ramblings on defi derivatives


in the last year options protocols have grown from around $85m to over $1b in tvl, similarly perpetual swap trading platforms have seen quite the growth in trading volume from far less than $1b to coming close to clearing $10b in volume in a single day. value locked and volumes traded will only increase in 2022 with new platforms and products being released practically weekly (as im writing this squeeth, zeta, invariant, and 01protocol all released or are releasing in next few days).

there have been several good writeups on defi derivatives and their outlook for 2022 here is a particularly good one from jump trading.

in the post shanav highlights that if you take crypto options volume (this includes centralized exchanges as well) as a % of spot volume, options only make up 2% of total volume traded. compare this to equity markets where options volume trades at a 35x multiple to spot volume. crypto derivative markets have a massive growth opportunity in front of them and the growth is particularly in defi.

in the rest of the post I will detail types of derivatives and their implementation and design in DeFi. along with innovations and what I am looking at next.



a product initially developed by bitmex perp swaps have no expiry, and function similar to a spot margin account allowing for highly leveraged long/short trading.

since perps have no expiry the concept of a funding rate is introduced to tether the price of the perp to the current spot price.

  • mark price refers to the current price of the perp
  • index price refers to the current spot price to tether to
  • negative funding rate shorts pay longs
  • positive funding rate longs pay shorts
  • funding rate is calculated by funding_period * (mark - index) / index

paradigms cartoon guide to perps also gives a very good explanation

perps quickly have become the most liquid and favorite way to trade on centralized exchanges and are a hot topic to be built out in DeFi.

so far there have been about three different perp designs

  • orderbook + margin account
  • vAMM
  • embedded funding rates

using an orderbook and margin account mirrors a centralized exchange experience and this is what protocols like mango work. trading on an orderbook is nice you can easily set limit orders, you trade directly with other counterparties, and for the protocol trading is very capital efficient (each trade is settled once it can be matched with a counterparty).

a vAMM based model can be extremely advantageous, for a trader there is always guaranteed liquidity since you are trading peer to pool, vAMMs can very easily be cross-margined with just about any asset since all of the trading is virtual.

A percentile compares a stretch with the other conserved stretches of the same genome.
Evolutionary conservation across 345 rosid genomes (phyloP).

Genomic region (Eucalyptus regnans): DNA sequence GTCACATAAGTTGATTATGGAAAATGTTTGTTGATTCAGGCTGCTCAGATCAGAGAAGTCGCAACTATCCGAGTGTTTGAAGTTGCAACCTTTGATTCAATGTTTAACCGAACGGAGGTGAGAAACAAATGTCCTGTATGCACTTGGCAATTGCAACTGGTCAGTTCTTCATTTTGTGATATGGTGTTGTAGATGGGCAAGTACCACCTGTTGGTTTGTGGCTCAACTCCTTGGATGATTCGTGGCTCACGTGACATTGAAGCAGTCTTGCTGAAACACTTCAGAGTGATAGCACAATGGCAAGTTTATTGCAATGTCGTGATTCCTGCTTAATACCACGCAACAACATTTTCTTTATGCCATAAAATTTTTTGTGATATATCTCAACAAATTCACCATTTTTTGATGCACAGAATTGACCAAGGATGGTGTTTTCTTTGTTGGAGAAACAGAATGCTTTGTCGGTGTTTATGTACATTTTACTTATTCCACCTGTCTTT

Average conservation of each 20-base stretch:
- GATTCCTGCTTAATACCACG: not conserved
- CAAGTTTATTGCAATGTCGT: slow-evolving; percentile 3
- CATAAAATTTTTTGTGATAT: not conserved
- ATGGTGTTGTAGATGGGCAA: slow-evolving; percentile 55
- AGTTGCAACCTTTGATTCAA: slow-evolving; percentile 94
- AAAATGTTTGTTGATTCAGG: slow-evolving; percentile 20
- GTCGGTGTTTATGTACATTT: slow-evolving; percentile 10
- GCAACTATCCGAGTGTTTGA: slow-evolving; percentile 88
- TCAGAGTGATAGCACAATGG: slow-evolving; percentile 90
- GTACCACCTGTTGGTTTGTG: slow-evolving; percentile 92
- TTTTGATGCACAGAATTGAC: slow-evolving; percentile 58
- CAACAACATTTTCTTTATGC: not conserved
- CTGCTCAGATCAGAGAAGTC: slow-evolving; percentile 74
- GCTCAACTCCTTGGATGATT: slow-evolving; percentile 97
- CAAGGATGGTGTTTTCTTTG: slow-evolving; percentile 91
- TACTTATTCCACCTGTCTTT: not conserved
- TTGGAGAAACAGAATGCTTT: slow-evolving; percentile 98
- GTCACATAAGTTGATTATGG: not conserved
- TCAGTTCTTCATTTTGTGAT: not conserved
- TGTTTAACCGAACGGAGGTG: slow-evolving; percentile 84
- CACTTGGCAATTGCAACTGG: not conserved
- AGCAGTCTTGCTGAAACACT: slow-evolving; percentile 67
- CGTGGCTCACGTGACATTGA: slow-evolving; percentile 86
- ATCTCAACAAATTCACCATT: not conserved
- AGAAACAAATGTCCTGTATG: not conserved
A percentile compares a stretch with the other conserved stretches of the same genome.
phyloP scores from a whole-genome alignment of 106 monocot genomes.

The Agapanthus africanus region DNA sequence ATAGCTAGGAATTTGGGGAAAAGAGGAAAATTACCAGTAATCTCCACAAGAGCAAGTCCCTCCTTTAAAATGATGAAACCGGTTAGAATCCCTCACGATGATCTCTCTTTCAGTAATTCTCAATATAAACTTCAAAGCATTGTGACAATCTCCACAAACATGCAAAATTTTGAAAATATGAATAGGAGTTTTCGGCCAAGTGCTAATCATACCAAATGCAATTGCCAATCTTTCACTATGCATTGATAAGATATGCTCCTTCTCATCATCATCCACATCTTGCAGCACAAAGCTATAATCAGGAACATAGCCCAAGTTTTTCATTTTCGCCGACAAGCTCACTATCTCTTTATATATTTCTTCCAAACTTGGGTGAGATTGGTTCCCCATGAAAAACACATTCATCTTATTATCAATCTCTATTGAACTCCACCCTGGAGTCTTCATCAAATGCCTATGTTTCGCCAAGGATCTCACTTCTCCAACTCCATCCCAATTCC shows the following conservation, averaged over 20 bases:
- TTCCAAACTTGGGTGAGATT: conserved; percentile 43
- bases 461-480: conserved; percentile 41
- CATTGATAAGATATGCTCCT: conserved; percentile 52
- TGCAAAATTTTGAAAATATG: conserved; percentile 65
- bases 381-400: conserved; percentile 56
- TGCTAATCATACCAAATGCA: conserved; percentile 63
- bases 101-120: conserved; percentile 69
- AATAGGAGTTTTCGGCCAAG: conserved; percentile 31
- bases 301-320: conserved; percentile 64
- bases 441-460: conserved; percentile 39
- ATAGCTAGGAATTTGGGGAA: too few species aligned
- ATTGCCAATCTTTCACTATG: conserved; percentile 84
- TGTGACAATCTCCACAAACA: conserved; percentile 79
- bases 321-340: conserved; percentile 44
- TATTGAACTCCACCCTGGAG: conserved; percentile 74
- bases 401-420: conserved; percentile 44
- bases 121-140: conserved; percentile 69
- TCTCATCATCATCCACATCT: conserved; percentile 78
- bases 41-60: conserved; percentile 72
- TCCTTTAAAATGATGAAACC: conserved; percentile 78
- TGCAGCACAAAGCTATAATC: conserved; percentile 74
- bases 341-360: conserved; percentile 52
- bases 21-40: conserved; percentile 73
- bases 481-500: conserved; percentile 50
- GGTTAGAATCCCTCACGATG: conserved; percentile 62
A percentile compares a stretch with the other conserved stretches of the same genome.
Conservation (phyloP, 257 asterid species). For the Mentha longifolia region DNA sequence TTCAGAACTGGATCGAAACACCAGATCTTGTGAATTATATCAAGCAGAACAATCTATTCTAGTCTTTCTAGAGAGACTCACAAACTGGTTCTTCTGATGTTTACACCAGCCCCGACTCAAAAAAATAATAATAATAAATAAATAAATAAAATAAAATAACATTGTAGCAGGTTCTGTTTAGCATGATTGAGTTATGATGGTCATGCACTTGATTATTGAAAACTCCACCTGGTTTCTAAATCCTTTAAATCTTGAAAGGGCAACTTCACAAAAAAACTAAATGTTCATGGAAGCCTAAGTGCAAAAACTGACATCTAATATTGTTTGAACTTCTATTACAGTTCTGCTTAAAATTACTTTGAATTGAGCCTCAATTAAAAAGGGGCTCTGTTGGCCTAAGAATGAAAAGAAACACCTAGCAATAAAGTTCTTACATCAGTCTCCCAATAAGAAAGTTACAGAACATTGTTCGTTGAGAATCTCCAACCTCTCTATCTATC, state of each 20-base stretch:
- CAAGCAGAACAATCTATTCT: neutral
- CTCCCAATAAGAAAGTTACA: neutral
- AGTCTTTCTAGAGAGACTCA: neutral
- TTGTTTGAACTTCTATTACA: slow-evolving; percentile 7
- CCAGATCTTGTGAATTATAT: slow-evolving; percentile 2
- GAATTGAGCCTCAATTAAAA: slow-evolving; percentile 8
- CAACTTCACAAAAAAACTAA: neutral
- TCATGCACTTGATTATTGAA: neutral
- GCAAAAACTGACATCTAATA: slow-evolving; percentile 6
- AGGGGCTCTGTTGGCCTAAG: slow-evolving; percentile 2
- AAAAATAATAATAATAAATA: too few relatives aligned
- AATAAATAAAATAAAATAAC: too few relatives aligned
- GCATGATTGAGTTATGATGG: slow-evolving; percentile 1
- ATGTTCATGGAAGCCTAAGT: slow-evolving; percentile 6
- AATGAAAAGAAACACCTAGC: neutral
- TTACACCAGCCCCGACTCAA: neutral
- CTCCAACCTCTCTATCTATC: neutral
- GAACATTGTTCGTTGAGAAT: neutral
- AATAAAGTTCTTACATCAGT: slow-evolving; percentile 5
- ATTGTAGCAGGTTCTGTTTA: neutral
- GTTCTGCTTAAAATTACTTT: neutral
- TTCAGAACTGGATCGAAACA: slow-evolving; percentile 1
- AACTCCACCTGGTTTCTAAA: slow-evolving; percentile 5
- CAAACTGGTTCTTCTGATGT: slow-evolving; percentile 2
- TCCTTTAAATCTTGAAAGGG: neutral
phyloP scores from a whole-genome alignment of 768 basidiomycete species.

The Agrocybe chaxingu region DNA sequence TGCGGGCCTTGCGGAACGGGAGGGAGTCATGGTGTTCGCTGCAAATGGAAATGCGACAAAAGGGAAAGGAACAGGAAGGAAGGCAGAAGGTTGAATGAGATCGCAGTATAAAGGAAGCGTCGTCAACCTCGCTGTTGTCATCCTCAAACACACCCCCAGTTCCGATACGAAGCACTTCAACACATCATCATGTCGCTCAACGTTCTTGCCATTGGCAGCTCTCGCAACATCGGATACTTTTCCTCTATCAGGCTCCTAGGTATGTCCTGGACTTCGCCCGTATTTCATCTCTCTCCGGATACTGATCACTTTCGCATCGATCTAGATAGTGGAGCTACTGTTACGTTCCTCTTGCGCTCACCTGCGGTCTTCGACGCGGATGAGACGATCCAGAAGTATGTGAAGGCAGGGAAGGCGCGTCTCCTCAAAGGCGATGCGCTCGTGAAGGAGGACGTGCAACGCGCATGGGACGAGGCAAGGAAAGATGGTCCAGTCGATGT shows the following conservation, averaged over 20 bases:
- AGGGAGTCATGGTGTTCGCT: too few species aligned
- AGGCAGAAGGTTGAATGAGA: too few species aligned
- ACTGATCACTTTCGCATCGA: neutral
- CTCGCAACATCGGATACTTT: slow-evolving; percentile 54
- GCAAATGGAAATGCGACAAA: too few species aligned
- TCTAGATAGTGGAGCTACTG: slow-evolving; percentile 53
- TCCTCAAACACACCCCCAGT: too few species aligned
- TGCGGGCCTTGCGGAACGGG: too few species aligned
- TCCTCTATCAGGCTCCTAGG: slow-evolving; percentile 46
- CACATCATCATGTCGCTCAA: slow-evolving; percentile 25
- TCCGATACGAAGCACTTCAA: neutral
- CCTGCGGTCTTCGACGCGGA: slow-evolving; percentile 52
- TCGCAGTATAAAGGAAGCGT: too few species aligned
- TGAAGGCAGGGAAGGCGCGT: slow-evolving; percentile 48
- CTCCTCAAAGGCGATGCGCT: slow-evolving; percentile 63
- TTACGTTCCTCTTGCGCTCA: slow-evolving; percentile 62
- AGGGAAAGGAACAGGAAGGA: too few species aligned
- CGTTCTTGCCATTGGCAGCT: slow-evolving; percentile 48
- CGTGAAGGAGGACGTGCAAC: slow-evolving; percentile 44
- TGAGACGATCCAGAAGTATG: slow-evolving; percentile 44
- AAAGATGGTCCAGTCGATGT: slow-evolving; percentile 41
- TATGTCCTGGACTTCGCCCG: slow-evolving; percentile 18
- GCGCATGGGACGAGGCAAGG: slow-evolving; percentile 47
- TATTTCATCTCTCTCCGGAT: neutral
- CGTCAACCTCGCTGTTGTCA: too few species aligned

the third design (which I have only seen opyn and squeeth use) is embedding the funding rate into a parameter of asset. known as in-kind funding squeeth uses a normalization factor to settle funding between longs and shorts without ever having to manage a cash payment. using in-kind funding is something that I think will become much more common management of funding was the largest limitation for perp composability. since funding is handled in-kind squeeth can be easily traded as an ERC20, used to LP, used as collateral on other defi platforms, and the list goes on.

a quick aside on vAMM design

this does not entirely relate to perps (its about interest rate swaps actually), but Voltz has increased the benefits of using a vAMM through a concept known as LP Collateral Recycling.

in voltz example there are three users

  • fixed interest rate taker
  • variable interest rate taker
  • liquidity provider

if a fixed taker takes a trade that uses the LPs liquidity the LP is locked into the given swap at the rate the fixed taker took. but if a variable taker comes along and uses that same liquidity (the same rate) the positions can be netted out and the LP’s collateral can be freed and reused. in turn making the protocol much more capital efficient (there is more free liquidity to trade through).

even cooler this concept can be applied to most vAMMs. imagining recycling within a perp vAMM is even easier, if traders have opposite positions on the same asset you could settle their trades “off the curve”. additionally this might be an interesting way to integrate limit orders. a trader sets their limit price and if there is another trader that has an open position on the other side it settles. if not the limit is open until it can be filled by the vAMM.